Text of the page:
CRTC seeks input on improving Far North telecommunications

Public’s commenting period open until October

The CRTC opened a public consultation process this week, inviting comments on how to improve telecommunications services in the Far North, such as Telesat Canada’s satellite earth station in Iqaluit, seen here. (File photo)

By Nunatsiaq News

Nunavummiut have the chance to share their thoughts on how to improve internet services in their communities.

The Canadian Radio-television and Telecommunications Commission launched its second phase of feedback-gathering Wednesday.

“We need to collaborate with people living and working in the Far North to ensure they have a similar level of service as the South,” Ian Scott, chairperson and chief executive officer of the CRTC, stated in a news release.

During the first phase of consultation, the CRTC heard residents want affordable, reliable telecommunication services like video conferencing, the release noted.

Now, the agency wants to know specifically how it can improve internet and phone services.

It also wants to know how it could make services more competitive. In Nunavut, for example, a select few companies, like Northwestel, have a monopoly, which can lead to high monthly service rates.

Still, Nunavummiut have complained of regularly experiencing slow and unreliable internet, which got worse amid the COVID-19 pandemic when many were working and studying from home.

In May, the territorial government pledged $17.2 million to a fibre-optic project that aims to bring high-speed internet to Iqaluit, Kimmirut and Kinngait in 2025.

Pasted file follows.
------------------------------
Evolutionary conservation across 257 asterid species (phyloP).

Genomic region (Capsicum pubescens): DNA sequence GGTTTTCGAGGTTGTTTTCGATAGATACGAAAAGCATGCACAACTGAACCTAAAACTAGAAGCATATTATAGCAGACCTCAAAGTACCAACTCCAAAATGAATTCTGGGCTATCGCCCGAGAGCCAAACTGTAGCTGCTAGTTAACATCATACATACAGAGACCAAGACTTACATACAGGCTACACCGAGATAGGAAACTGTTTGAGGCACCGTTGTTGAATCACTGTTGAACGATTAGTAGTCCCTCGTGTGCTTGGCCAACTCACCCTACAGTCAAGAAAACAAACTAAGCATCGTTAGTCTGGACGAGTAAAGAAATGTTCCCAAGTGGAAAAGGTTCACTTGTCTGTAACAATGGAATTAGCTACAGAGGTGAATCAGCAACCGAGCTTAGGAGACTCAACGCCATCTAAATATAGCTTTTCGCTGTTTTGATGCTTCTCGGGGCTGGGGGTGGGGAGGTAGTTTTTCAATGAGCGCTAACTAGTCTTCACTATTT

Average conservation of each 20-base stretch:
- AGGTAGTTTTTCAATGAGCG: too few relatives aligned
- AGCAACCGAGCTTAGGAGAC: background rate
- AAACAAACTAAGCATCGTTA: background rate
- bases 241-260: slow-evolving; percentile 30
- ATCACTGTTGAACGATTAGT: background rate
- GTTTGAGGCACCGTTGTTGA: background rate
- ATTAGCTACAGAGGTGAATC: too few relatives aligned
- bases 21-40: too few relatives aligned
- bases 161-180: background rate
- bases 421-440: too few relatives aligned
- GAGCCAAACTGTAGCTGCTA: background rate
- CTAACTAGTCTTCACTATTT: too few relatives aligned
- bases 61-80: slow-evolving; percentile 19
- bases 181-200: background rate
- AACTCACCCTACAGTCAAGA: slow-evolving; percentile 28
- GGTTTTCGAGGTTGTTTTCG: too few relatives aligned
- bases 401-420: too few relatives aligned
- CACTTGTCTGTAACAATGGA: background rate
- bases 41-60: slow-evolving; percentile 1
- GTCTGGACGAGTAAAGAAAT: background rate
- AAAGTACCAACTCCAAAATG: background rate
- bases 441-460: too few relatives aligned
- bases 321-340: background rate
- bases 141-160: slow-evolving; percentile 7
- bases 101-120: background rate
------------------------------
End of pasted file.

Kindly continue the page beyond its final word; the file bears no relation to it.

Information about the CRTC’s consultation is available online in Inuktitut and Inuinnaqtun and comments can be sent to the CRTC up until Oct. 6 through an online form, the CRTC’s consultation website, in writing or by fax.

 

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(17) Comments:

  1. Posted by Starlink on

    I would say that we should invest in private enterprise such as Starlink. They aim to service the North in 2023. Once Starlink arrives, watch NorthwesTel/Bell magically upgrade their services and internet plans.

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    • Posted by Chalk on

      Yes. This comment is absolutely, 100% accurate. I highly recommend people put down deposits for Starlink. Even if it’s just to get out of the abusive business relationship we have with Northwestel.

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      • Posted by Inuk from Nunavik on

        We in Nunavil hate our internet provider too ‘ TAMAANI’ .

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    • Posted by Southerner in the North on

      A change of rulers is the joy of fools.

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      • Posted by Chaz on

        Sorry, I didn’t realize our internet options were “ruled” by anyone. Competition is healthy for consumers. Encouraging people to test out different options isn’t foolish. Perhaps you’ve been a southerner in the north so long that you feel like people up here should just shut up and put up with being treated like crap while paying way too much money for lackluster service. Inuit and “southerners in the north” alike deserve better service than they receive, and they shouldn’t be criticized for trying out different options when they come along.

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        • Posted by Southerner in the North on